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Salient. Victoria University Student Newspaper. Vol 35 no. 17. 19th July 1972

Shaping the System that Shapes Us

Shaping the System that Shapes Us

So we got all these inter-locking features of what I will call, for want of a better word, the system. The children of the depression learned to love the system because it brought them out of the depths of despair, in many cases, and gave them economic security. They were reluctant to tinker with it because they worshipped it. But in allowing full-rein to these non-human goals and non-human aspects of the system-economic growth, increasing productivity, increasing profits, technological advance, bureaucracy, individualism and competition between people-society allowed them to take on a life of their own and run out of effective control. The system, to too great a degree, is now shaping us to meet its needs, and its demands and its goals. What we have to do is reshape it to meet not only our material needs but our deeper, non material needs.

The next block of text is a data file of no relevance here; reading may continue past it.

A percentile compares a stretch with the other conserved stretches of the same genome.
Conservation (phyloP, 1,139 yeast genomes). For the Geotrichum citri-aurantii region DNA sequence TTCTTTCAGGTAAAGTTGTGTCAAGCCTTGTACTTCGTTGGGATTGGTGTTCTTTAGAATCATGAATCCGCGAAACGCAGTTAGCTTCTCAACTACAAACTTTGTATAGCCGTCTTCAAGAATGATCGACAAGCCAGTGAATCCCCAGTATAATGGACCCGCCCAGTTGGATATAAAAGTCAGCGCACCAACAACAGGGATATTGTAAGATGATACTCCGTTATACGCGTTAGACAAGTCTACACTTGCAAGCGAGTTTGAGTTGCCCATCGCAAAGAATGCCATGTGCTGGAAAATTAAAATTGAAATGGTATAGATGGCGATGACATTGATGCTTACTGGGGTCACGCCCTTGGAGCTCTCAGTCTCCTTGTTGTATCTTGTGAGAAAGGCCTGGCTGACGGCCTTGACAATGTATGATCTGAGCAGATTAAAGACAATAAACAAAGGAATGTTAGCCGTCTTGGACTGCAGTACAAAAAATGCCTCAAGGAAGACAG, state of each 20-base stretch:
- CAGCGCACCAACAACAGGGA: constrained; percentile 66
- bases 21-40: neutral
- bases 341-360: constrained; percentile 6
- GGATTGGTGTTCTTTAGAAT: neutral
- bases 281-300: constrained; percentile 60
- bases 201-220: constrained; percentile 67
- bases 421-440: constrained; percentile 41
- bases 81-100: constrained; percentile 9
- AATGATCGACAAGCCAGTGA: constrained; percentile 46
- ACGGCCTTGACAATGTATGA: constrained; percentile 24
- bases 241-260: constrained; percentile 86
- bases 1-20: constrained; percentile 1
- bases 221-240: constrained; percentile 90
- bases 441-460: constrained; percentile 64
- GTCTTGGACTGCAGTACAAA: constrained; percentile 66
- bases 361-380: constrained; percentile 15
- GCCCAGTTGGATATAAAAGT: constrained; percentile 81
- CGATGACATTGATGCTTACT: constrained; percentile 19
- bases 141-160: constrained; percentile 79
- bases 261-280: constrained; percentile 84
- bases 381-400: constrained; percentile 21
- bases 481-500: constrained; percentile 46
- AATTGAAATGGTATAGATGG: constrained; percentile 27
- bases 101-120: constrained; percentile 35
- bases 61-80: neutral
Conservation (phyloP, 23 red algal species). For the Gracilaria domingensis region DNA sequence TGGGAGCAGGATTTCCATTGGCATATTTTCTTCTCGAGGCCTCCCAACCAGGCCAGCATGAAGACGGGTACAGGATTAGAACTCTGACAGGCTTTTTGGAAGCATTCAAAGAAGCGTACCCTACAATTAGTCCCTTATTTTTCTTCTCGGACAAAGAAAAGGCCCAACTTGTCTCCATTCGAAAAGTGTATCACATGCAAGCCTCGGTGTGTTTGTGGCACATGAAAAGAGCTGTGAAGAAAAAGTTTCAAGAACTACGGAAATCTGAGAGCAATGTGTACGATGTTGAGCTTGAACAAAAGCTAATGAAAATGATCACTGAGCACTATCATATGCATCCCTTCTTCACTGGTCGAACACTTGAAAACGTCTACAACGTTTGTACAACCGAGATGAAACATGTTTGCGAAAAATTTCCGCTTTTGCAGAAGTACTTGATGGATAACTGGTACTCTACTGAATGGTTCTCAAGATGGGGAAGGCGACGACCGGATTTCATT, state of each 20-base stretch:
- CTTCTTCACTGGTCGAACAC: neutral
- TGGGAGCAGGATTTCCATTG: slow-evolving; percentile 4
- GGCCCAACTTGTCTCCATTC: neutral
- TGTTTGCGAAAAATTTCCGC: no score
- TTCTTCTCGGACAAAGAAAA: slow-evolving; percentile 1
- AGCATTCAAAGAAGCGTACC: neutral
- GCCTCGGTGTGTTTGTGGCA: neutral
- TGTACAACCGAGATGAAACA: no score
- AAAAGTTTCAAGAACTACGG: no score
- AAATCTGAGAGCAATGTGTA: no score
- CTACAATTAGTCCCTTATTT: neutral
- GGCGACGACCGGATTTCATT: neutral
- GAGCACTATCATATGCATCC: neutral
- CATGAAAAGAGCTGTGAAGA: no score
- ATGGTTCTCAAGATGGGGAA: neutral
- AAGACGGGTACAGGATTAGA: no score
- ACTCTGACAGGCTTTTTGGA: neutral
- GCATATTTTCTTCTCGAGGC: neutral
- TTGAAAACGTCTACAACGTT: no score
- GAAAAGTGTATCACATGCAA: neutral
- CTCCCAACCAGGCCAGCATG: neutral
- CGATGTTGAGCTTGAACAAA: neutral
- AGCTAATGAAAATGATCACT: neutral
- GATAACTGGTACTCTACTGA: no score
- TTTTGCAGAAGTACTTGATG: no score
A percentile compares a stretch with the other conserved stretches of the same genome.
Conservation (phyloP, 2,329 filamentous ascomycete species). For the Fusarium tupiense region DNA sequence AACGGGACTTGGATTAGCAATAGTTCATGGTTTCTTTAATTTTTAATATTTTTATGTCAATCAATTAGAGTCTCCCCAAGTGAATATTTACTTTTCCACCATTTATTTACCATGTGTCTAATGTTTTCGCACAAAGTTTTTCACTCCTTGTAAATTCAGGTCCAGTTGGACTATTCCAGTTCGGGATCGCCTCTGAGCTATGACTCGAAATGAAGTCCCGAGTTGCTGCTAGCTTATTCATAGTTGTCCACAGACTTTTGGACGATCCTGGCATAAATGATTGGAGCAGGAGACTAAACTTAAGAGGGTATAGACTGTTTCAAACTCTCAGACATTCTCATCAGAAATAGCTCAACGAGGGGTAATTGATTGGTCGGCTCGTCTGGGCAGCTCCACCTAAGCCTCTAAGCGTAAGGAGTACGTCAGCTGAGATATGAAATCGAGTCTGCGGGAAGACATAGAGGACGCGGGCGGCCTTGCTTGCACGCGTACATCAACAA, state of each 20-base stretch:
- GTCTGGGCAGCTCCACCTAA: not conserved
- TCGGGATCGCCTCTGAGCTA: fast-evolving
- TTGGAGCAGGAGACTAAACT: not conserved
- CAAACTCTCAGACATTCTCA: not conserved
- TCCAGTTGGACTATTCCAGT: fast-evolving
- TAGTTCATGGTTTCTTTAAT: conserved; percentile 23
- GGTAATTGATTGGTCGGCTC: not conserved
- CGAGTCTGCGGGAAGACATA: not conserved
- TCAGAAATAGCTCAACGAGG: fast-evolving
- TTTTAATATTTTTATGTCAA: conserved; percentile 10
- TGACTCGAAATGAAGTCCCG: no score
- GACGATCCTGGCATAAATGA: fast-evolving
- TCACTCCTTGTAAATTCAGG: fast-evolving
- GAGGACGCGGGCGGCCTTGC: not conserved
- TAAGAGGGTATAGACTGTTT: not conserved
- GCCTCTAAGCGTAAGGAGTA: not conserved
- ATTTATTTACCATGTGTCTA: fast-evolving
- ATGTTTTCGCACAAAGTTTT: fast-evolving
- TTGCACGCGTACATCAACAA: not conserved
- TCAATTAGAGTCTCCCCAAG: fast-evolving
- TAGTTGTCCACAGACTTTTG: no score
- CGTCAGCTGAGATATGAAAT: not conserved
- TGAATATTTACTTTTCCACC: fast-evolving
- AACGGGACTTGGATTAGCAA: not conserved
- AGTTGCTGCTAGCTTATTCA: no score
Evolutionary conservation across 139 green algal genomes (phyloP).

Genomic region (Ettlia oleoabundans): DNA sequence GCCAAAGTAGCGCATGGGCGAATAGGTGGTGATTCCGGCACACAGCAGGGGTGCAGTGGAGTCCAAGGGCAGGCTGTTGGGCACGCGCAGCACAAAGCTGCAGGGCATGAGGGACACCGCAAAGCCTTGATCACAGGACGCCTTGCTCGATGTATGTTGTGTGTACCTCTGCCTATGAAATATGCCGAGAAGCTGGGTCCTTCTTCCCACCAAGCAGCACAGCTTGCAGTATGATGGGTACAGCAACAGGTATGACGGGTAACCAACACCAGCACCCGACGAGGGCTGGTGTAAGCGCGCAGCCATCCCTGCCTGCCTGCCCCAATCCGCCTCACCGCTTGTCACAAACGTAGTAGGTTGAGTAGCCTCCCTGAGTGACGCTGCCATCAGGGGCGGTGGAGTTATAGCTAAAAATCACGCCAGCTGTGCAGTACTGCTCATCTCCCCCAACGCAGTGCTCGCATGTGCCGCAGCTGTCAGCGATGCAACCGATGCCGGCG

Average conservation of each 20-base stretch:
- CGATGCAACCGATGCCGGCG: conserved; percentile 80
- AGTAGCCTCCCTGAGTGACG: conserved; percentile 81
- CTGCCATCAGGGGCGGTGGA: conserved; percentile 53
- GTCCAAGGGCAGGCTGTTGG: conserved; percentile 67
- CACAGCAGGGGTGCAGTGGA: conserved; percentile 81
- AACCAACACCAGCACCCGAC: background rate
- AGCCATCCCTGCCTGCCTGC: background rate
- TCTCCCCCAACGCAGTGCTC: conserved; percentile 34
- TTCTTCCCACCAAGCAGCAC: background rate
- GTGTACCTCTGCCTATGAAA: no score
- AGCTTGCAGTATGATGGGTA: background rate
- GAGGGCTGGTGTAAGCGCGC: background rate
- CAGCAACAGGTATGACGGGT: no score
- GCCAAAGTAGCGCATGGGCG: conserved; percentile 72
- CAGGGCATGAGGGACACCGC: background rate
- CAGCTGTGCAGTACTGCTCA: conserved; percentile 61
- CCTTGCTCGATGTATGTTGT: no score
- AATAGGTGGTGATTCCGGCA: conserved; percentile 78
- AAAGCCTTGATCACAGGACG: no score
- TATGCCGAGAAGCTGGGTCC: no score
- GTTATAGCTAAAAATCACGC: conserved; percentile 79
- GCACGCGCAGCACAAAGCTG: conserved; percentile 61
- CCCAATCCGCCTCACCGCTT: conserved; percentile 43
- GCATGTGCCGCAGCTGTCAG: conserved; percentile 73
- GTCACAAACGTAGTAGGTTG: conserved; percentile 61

Cartoon talking about old men who rule the world

And the movement has begun. It can be seen at work in a number of different areas in society.

In the industrial field it is under way in the form of job improvement programmes to produce what management theory boys now call occupational self-actualisation. Basically what it consists of is making jobs less grinding and boring and more satisfying, more interesting and more fulfilling. It is something you can apply at most levels of industry but it is making its greatest headway in production line firms overseas. Production line industries tend to produce much worker frustrations and unrest. Docter Fuchs, an American economist, has this to say about the production-line blues:-

page 13

"For many decades, many psychologists and sociologists have maintained that industrialisation has 'alienated' the worker from his work, that the individual is deprived of contact with the final fruit of his labour, and that the transfer from a craft society to one of mass production has resulted in depersonalization..."

It is this depersonalisation that job improvement is attacking and its main thrust, at least on the production line, is in the direction of giving workers more responsibility, more tasks to perform and reducing the monotony of narrow specialisation.